LONDON British equities set fresh 5-year peaks on Friday, posting their fourth successive weekly gain, after key U.S. jobs data showed improvement in the world's top economy and leaving the door open to more stock gains.
With FTSE 100 .FTSE companies generating around a quarter of their revenues in the United States, and with the Britain on the verge of its third recession in four years, the health of the U.S. economy is key for British corporate earnings.
The 236,000 rise in U.S. non-farm payrolls in February far outstripped the 160,000 consensus and beat even the most optimistic economists' forecasts. But January's figures were revised down and the jobless rate eased only slightly, backing the case for continued stimulus from the U.S. Federal Reserve.
The figures propelled the FTSE 100 to yet new 5-year peaks at 6,489.54 points, although the market trimmed some of the gains in afternoon trade to close at 6,483.58 points - up 44.42 points or 0.7 percent for the day and 1.6 percent for the week.
"Some of our clients were just taking the opportunity to bank some profits," said Vinay Sharma, trader at Gekko Capital Markets. "But people think there is still plenty of move left in this market and we could be testing that 6,500 level on the FTSE sometime next week."
A relatively strong 2012 earnings season has also helped the British market, with only 31 percent of FTSE 100 companies missing earnings expectations against 51 percent of the euro zone blue chips in the EuroSTOXX 50 index .STOXX50E, according to Thomson Reuters StarMine data.
Companies with significant revenue exposure to North America, such as Vodafone (VOD.L), BAE Systems (BAES.L) and Wolseley (WOS.L) were among the top gainers.
High beta sectors like industrial metals .FTNMX1750 and banks .FTNMX8350 also did well, boosted by broad strength in risk appetite ahead of the U.S. data, which pushed implied volatility on the FTSE 100 to six week lows .VFTSE.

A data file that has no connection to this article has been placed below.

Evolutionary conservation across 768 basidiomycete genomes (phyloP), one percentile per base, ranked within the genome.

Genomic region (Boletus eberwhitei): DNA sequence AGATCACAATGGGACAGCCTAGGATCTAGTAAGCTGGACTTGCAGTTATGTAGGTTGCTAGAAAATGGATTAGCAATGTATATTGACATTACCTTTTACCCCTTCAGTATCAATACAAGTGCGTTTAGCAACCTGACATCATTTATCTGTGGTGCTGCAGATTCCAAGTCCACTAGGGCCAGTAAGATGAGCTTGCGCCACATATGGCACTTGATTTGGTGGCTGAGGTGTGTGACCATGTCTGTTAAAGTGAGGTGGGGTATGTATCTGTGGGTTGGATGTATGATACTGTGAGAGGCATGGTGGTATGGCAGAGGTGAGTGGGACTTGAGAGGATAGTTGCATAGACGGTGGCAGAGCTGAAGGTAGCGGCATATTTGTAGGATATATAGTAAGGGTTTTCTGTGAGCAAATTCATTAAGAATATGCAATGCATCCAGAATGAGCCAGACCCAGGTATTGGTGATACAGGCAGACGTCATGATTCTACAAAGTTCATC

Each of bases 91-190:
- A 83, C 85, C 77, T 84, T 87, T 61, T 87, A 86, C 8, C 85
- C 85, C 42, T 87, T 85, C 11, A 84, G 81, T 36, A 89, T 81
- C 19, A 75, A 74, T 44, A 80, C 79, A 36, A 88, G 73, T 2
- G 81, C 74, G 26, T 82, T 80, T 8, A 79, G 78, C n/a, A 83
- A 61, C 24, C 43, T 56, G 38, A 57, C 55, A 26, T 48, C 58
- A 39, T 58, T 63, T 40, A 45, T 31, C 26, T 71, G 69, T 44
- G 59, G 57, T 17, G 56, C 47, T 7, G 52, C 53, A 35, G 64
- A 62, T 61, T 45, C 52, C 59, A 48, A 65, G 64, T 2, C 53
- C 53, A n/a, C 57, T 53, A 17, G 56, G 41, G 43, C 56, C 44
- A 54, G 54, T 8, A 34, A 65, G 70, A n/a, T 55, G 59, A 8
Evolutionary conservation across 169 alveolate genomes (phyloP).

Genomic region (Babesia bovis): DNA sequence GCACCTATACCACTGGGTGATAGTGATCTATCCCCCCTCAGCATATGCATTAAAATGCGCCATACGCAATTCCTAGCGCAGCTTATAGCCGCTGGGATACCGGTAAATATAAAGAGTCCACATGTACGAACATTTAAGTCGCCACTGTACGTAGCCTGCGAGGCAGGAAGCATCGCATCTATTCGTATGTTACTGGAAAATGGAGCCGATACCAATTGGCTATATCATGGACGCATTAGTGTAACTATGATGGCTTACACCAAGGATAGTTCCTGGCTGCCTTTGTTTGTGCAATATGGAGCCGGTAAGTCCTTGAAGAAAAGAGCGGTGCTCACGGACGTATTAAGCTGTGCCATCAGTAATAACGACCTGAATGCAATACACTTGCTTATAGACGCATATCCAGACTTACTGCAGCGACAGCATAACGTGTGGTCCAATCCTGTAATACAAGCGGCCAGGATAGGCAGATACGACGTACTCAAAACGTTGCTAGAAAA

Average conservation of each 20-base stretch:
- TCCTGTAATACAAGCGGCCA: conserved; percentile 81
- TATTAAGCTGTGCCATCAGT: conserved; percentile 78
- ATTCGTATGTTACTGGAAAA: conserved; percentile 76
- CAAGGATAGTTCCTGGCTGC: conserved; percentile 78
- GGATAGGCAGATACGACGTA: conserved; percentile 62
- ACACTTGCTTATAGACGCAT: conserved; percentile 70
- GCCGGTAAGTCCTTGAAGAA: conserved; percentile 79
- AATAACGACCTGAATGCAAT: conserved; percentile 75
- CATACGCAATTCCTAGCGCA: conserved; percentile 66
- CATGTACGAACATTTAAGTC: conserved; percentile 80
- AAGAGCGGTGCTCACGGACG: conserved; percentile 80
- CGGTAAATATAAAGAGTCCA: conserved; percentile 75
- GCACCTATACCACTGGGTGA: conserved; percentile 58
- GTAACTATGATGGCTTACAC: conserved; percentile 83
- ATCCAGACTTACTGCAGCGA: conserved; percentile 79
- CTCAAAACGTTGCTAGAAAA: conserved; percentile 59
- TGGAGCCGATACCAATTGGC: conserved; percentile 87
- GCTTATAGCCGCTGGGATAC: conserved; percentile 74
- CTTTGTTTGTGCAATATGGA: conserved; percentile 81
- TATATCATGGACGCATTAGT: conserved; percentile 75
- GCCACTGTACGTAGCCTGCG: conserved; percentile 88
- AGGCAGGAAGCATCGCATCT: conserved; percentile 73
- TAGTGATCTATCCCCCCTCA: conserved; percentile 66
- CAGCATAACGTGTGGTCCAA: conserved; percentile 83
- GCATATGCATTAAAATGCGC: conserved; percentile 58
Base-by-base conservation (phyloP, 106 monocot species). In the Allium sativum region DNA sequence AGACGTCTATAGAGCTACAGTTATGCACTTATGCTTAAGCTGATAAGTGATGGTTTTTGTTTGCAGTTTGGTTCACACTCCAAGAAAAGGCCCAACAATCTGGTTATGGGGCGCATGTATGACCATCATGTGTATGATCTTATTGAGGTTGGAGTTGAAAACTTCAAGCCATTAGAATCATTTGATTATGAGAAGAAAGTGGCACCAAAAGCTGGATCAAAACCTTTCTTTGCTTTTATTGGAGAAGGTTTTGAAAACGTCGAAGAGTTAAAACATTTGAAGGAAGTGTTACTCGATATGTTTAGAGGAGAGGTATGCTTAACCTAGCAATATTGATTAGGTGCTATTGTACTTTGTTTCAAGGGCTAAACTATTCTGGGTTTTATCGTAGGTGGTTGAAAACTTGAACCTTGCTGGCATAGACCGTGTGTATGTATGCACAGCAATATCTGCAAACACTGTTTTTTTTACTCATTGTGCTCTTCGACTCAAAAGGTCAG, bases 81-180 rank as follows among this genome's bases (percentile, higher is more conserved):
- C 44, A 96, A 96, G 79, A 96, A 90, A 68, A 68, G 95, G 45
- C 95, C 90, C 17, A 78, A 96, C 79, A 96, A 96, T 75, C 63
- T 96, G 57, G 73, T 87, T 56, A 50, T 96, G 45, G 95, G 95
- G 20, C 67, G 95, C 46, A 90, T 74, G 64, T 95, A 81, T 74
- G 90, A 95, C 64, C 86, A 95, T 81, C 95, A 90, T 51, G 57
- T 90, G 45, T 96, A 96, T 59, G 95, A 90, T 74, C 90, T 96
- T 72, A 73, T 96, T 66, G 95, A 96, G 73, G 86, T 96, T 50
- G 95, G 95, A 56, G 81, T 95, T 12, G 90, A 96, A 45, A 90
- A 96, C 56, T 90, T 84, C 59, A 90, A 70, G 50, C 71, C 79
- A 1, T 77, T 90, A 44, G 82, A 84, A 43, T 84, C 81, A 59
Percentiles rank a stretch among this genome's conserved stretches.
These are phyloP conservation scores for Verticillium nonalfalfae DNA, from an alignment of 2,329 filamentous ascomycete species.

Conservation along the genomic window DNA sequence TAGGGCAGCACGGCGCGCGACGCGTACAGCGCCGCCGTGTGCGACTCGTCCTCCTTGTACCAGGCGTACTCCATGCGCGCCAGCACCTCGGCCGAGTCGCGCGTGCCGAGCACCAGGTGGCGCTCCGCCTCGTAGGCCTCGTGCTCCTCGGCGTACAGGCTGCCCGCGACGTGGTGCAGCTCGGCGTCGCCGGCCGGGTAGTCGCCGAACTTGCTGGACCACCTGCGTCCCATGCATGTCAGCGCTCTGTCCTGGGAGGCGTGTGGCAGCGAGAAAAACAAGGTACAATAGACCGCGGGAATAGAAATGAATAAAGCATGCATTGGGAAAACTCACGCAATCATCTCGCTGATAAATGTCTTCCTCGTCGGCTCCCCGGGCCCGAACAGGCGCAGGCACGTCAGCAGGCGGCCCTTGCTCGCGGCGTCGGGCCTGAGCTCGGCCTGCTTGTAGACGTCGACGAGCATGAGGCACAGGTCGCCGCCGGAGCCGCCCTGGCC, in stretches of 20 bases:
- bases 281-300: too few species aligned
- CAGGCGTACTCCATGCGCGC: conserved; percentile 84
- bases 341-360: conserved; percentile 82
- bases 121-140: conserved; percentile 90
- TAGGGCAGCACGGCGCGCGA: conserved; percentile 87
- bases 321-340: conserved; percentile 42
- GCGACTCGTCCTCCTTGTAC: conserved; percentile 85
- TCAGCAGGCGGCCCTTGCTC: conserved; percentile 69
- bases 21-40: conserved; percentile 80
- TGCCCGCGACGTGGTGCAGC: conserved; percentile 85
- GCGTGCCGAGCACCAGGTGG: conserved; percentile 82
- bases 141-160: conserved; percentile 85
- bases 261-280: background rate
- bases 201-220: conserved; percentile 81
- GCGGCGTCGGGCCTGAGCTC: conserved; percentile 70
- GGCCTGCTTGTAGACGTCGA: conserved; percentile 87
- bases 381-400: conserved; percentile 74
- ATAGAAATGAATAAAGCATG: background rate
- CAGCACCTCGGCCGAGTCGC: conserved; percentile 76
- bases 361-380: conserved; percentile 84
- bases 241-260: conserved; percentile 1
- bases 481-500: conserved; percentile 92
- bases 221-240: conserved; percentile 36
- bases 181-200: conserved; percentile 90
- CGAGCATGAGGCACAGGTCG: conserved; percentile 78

Chinese data offered some support, with a surge in exports signaling an improvement in the global economy and offsetting some weaker import numbers.
Russian steel maker Evraz (EVRE.L) - traditionally volatile due to its relatively low free float of only around 18 percent of outstanding shares - was one of the key beneficiaries of the Chinese data, adding 5.6 percent after recent price weakness.
Russia supplies raw steel to China, which is then processed and exported, so strong Chinese exports could bode well for future demand for Evraz.
For the FTSE 100, the latest gains have taken the index into oversold territory - above 70 - on the 14-day relative strength index (RSI). But Clive Lambert, technical analyst at Trading Central, said it was too soon to anticipate a correction.
"We are watching our charts for signs that the market is topping out, and at the moment we are not seeing that, so we are sticking with the trend," he said.
"Your next resistance is 6,610 points, and then a really big one above that is 6,750. We haven't got a lot of resistance showing on our charts over the next 100 ticks."
(Reporting By Toni Vorobyova)